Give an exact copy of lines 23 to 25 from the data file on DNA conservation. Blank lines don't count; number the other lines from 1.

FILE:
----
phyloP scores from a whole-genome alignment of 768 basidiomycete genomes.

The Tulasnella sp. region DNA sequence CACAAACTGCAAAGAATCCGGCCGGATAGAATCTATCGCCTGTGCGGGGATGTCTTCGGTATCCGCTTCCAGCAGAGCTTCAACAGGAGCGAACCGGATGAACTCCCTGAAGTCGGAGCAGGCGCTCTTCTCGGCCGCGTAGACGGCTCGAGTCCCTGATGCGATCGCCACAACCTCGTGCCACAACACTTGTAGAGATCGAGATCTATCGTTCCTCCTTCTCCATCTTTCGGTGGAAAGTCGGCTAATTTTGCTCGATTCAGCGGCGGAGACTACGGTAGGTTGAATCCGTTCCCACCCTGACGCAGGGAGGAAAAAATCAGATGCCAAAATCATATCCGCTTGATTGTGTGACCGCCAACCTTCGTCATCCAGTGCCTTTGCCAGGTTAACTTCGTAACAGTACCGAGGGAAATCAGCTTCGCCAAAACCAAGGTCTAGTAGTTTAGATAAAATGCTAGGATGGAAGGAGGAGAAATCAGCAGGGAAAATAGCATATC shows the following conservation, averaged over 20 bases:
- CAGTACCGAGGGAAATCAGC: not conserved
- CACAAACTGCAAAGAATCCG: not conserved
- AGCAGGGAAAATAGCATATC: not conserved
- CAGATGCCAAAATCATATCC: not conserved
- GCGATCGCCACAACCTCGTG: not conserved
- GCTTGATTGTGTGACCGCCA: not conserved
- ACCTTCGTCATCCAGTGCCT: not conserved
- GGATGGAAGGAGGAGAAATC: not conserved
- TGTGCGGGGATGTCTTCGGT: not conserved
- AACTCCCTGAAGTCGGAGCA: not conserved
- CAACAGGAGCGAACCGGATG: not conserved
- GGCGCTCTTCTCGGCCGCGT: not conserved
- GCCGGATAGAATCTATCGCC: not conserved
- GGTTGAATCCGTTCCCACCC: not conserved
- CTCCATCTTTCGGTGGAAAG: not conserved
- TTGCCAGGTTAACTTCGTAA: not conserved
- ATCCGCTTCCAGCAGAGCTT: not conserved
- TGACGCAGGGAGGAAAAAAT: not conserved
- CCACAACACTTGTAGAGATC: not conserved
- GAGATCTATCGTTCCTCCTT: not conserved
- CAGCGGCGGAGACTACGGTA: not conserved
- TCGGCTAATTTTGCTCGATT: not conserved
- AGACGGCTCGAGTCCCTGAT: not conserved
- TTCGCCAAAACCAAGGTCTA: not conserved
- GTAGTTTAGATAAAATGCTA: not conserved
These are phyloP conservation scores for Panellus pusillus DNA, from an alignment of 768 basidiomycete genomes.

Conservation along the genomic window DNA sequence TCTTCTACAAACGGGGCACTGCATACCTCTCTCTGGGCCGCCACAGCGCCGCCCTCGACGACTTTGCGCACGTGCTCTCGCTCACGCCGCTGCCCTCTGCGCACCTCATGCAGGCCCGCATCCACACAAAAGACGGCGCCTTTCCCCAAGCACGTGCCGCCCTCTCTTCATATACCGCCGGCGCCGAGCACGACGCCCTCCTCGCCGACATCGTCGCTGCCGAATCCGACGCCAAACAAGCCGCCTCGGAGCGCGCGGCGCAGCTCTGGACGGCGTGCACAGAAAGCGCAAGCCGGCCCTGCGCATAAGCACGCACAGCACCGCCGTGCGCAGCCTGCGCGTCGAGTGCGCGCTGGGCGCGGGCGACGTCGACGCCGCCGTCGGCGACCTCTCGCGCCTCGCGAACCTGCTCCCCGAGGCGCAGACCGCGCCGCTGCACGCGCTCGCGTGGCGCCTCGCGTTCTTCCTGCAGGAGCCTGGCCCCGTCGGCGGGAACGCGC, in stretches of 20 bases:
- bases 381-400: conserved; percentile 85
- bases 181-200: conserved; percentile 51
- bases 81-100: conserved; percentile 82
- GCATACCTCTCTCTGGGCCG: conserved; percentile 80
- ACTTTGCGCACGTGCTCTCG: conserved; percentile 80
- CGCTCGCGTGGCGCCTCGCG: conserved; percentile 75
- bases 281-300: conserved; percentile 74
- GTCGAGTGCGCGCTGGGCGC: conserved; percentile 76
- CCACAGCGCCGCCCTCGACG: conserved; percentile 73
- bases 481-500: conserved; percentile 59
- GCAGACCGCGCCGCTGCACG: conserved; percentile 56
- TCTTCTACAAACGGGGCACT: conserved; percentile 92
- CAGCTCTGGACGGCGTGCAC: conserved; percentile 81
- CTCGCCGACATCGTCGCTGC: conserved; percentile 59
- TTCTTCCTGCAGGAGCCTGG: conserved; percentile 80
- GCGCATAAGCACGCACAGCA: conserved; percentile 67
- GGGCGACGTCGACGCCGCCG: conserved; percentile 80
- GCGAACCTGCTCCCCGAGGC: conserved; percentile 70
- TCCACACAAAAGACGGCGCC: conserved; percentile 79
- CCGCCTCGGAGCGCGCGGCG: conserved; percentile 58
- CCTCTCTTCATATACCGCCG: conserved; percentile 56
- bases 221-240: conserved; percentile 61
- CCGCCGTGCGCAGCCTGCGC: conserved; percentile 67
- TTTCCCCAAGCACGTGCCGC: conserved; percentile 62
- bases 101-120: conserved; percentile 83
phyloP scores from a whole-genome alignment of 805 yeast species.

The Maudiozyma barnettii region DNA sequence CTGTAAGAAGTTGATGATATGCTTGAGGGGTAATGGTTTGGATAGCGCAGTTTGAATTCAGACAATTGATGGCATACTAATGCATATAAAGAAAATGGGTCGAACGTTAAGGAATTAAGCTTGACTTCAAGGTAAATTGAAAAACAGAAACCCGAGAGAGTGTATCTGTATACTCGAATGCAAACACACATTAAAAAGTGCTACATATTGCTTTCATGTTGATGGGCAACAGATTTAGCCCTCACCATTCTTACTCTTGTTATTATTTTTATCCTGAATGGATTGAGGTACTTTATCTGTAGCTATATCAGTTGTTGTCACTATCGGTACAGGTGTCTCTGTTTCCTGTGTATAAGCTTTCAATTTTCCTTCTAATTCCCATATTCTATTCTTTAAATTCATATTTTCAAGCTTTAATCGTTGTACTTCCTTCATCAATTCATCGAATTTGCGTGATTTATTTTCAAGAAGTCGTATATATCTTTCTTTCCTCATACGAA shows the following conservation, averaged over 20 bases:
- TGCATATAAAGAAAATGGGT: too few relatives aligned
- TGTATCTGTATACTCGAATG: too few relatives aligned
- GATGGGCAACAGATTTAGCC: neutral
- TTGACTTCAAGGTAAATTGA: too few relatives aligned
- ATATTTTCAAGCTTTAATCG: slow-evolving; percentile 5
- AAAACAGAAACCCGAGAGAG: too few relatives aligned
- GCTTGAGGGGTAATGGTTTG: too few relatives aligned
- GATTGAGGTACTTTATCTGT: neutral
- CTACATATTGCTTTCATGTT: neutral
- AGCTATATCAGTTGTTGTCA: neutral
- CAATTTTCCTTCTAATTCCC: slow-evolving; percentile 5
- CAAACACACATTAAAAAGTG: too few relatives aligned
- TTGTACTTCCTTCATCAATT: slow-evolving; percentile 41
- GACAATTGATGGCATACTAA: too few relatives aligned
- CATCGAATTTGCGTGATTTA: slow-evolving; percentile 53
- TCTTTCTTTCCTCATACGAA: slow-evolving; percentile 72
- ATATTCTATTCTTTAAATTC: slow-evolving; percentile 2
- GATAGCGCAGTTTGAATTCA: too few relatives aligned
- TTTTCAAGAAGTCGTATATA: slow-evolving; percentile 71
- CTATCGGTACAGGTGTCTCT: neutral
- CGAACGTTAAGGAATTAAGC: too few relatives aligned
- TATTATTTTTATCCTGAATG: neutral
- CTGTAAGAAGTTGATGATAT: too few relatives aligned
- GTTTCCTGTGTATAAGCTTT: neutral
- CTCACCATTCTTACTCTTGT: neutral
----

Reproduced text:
- CAGCGGCGGAGACTACGGTA: not conserved
- TCGGCTAATTTTGCTCGATT: not conserved
- AGACGGCTCGAGTCCCTGAT: not conserved